The next step in elaborating your advocacy strategy is identifying key advocacy messages. A message tells your target audiences what he or she is being asked to do, why it is worth doing, and the positive impact of such action. Usually, you will only have a limited amount of time to get your message across, so it is best to be sure about what you want to say beforehand. Improvising messages may not only waste time, but also may fail to convince your target audience.
5.1 Essential elements of an advocacy message
- What you want to achieve.
- Why you want to achieve it (and why others should want to achieve it as well).
- How you propose to achieve it.
- What specific action you want the audience to take.
At the planning and strategy development stage, it is important to identify what the EO wants to convey to your audience. The EO will have time to tailor messages to the intended audience, choose a format, and craft a language that is appealing to your audience. A message is most effective when it is based on an understanding of what members of the target audience already know, and what additional information they will need in order to change their opinions.
Messages are a critical element of any advocacy strategy. Even with convincing facts and political trends, most advocacy efforts will likely fail without clear, simple messages that appeal to target audiences.
But, developing messages is also a continuous part of an advocacy initiative. Messages inevitably need to be revised as more is learnt about the policy issue, as arguments get refined and what appeals to target audiences. In addition, advocacy may require multiple messages when there is more than one target audience.
- Develop clear and compelling messages. A message explains what you are proposing, why it is worth doing, and the positive impacts of your policy proposal. A few rules can help choose the content of the message wisely.
- Deliver messages effectively. When the EO delivers a message, it wants its target audience to agree with it and then take action on the proposal. For this to happen, the EO must ensure they will understand the message and believe it. The EO will also need to think about how to ensure they receive your message.
- Reinforce messages. Usually, delivering a message once is not enough. Always have a strategy to reinforce the message, either yourself, or through others. When re-sending your message, the EO can also use the opportunity to respond to any concerns expressed by the target audience.
5.2 What goes into a message?
Advocacy messages should capture the essence of what you are trying to say to a target audience. It should also give the target audience a clear choice of actions and suggest the consequences of those actions. Your message should be clear, whether verbal or in writing; it should also suggest what will happen if your target audience takes no action – or chooses a different policy option. The goal is for your message to explain why your idea is best.
As you develop the content of your advocacy messages, there are two rules to keep in mind.
- Know your audience. Good messages sometimes require research. Try to learn how you can best influence each of your target audiences. Each message should take into account the interests, ideas, and knowledge of the people receiving the message.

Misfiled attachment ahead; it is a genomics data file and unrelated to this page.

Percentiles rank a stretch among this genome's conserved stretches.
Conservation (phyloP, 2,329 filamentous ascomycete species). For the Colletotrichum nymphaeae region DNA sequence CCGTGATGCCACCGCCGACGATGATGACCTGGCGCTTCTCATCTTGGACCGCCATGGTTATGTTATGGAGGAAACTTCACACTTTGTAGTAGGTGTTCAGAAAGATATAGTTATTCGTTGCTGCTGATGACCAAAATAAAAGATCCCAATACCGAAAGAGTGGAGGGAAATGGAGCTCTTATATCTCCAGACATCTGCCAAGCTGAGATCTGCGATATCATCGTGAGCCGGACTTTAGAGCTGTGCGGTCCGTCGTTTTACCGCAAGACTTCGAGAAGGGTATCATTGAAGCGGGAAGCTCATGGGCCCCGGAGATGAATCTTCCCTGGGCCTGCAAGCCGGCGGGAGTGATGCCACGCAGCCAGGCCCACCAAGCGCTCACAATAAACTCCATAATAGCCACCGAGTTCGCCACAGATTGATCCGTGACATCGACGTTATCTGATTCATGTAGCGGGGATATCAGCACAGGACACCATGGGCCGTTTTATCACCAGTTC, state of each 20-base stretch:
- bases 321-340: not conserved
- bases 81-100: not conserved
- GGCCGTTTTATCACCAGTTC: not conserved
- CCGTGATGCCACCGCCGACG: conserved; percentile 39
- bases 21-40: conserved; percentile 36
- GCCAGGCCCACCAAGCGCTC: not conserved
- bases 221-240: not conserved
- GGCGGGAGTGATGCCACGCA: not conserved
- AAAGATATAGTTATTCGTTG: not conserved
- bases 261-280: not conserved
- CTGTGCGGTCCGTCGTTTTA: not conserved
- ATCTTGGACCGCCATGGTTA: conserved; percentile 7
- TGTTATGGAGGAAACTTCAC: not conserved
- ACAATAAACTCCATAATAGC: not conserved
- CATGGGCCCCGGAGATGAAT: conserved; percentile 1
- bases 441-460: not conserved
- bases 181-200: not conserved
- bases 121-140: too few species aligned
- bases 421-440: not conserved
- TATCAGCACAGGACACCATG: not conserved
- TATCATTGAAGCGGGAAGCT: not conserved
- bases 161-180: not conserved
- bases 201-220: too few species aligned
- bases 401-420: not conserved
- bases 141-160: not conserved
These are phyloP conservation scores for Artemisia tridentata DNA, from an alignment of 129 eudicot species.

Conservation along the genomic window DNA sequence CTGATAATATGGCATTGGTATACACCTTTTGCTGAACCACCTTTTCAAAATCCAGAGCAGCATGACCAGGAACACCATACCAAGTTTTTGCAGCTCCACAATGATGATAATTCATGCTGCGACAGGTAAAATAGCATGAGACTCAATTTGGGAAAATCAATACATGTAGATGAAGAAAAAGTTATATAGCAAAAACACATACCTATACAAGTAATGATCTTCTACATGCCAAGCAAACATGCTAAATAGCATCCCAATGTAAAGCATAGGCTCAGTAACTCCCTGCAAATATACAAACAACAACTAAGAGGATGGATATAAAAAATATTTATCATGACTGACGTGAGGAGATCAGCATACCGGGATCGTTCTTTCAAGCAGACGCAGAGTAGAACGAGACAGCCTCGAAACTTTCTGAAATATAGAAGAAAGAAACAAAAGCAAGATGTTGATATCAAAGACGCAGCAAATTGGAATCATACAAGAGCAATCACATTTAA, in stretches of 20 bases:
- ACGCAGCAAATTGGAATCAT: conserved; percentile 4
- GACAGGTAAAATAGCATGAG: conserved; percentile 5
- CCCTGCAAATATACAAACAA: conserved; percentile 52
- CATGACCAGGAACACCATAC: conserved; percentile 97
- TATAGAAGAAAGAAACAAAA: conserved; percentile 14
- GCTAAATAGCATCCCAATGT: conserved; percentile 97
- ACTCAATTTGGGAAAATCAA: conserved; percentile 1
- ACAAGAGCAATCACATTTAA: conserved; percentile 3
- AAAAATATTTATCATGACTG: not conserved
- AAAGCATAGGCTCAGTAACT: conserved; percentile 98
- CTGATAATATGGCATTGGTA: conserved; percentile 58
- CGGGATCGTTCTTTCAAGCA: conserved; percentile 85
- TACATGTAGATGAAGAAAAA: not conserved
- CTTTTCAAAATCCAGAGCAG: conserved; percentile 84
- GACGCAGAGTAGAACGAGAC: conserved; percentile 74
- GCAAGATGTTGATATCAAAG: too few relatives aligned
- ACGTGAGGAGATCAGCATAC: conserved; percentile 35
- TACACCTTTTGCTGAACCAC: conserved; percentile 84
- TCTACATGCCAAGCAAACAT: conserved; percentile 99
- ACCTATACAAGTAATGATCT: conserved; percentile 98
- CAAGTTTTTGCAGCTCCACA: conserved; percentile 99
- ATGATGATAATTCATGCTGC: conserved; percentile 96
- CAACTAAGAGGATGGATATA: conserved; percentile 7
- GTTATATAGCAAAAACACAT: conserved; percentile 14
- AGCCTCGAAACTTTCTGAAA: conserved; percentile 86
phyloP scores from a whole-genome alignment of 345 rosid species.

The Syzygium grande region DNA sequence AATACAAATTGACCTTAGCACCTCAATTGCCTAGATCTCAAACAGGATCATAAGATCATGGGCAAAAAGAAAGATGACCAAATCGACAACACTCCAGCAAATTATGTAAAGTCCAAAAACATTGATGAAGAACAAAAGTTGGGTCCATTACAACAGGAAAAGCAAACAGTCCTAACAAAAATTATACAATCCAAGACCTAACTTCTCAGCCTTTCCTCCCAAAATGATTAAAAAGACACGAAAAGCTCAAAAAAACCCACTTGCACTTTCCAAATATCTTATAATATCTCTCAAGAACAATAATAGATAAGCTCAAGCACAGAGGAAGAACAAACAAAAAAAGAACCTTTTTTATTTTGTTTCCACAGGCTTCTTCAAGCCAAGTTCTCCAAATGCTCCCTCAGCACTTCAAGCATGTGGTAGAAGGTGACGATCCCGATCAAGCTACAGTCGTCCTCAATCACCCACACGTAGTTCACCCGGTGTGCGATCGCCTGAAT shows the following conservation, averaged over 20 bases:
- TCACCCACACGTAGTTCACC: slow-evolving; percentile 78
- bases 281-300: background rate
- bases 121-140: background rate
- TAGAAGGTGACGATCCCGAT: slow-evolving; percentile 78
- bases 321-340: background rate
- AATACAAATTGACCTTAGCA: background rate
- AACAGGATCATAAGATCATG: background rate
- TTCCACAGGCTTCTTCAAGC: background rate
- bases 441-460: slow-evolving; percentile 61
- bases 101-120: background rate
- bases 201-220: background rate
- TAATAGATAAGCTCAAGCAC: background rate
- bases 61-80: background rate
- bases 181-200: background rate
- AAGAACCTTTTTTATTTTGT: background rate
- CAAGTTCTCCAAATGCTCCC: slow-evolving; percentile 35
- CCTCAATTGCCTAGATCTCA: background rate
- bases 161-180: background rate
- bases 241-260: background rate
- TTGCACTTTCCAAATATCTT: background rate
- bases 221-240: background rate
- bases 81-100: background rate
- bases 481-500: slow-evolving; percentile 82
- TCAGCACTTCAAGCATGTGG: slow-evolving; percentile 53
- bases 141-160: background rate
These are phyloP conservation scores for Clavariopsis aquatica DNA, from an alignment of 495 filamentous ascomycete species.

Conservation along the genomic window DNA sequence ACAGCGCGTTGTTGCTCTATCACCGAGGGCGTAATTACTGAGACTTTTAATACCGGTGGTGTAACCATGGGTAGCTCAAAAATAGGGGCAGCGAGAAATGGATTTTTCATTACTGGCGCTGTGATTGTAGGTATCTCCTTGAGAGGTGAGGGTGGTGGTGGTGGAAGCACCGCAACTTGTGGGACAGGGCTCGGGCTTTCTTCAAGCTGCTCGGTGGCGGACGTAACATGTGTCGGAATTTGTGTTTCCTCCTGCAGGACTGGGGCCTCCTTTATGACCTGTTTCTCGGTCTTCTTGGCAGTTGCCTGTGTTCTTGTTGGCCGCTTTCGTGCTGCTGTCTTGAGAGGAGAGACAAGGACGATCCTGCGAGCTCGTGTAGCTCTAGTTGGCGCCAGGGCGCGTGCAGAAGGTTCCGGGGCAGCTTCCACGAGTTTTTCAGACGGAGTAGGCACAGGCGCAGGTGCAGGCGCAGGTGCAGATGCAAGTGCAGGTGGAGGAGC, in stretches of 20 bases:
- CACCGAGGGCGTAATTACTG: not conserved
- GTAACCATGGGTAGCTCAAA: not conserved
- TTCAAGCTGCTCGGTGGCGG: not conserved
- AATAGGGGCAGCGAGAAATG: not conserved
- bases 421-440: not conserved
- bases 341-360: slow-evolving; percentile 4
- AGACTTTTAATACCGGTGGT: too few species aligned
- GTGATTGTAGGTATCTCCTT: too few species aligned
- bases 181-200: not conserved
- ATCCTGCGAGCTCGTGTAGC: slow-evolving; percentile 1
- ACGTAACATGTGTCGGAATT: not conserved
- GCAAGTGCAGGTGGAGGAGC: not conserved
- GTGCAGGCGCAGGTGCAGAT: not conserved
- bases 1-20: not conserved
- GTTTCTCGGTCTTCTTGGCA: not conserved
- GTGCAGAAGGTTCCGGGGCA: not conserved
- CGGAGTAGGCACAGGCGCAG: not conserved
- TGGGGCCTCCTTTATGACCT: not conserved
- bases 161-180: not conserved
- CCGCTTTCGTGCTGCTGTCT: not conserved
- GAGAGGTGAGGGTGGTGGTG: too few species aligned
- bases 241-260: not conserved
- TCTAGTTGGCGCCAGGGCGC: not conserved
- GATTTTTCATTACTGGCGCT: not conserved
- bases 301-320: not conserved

- Keep it simple. Messages should be short, just a few sentences or less. Limit it to one, and focus on your best supporting arguments, rather than a long list of reasons to support your proposal.
5.3 Use information strategically
Delay is the enemy of reform. The primary power of opponents of a proposal is to delay change, not block it outright; on the other hand, the EO has to prove the credibility of their ideas by showing that they work. Long delays strengthen the status quo, and exhaust allies. Delays also permit opponents to organize better.
Deploying information strategically is a key component in tackling this tactic. As information is more widely disseminated, those who wish to preserve the status quo are usually placed on the defensive, forced into strategic arguments about public interests, arguing through hidden channels and connections with political authorities, or confronting reform with passive resistance in hopes that the EO's proposal would be defeated by inertia.(1)
- Information on the solutions chosen, demonstrating their credibility and likely effectiveness, is particularly vital in environments where scepticism about the ability of the government to change itself is widespread.
- The media can be used in this respect as a tool for influencing other groups in the process. Where there is a deliberate effort to provide a stream of information to media sources, the media can become more supportive of a proposal.
- Information by itself is not enough. Information must be structured and communicated in a way that reaches the right actors and generates the right response.
- If the EO has done a good job in spelling out and clearly identifying the benefits of its proposal,in its advocacy campaign, it may start to get media support with opponents and the vested interests blocking it preferring to avoid stating publicly that they are against the proposal, as it leaves them open to blocking a public interest in favour of a vested one.
*Advocacy Tool 6 "Communication Strategies" will provide detailed guidance.
(1) Jeremy Rosner: "Communicating difficult reforms: Eight lessons from Slovakia" in S. Odugbemi & T. Jacobson (eds.): Governance Reform Under Real-World Conditions: Citizens, Stakeholder, and Voice (pp. 395-396). Washington, D.C., The International Bank for Reconstruction and Development / The World Bank, 2008.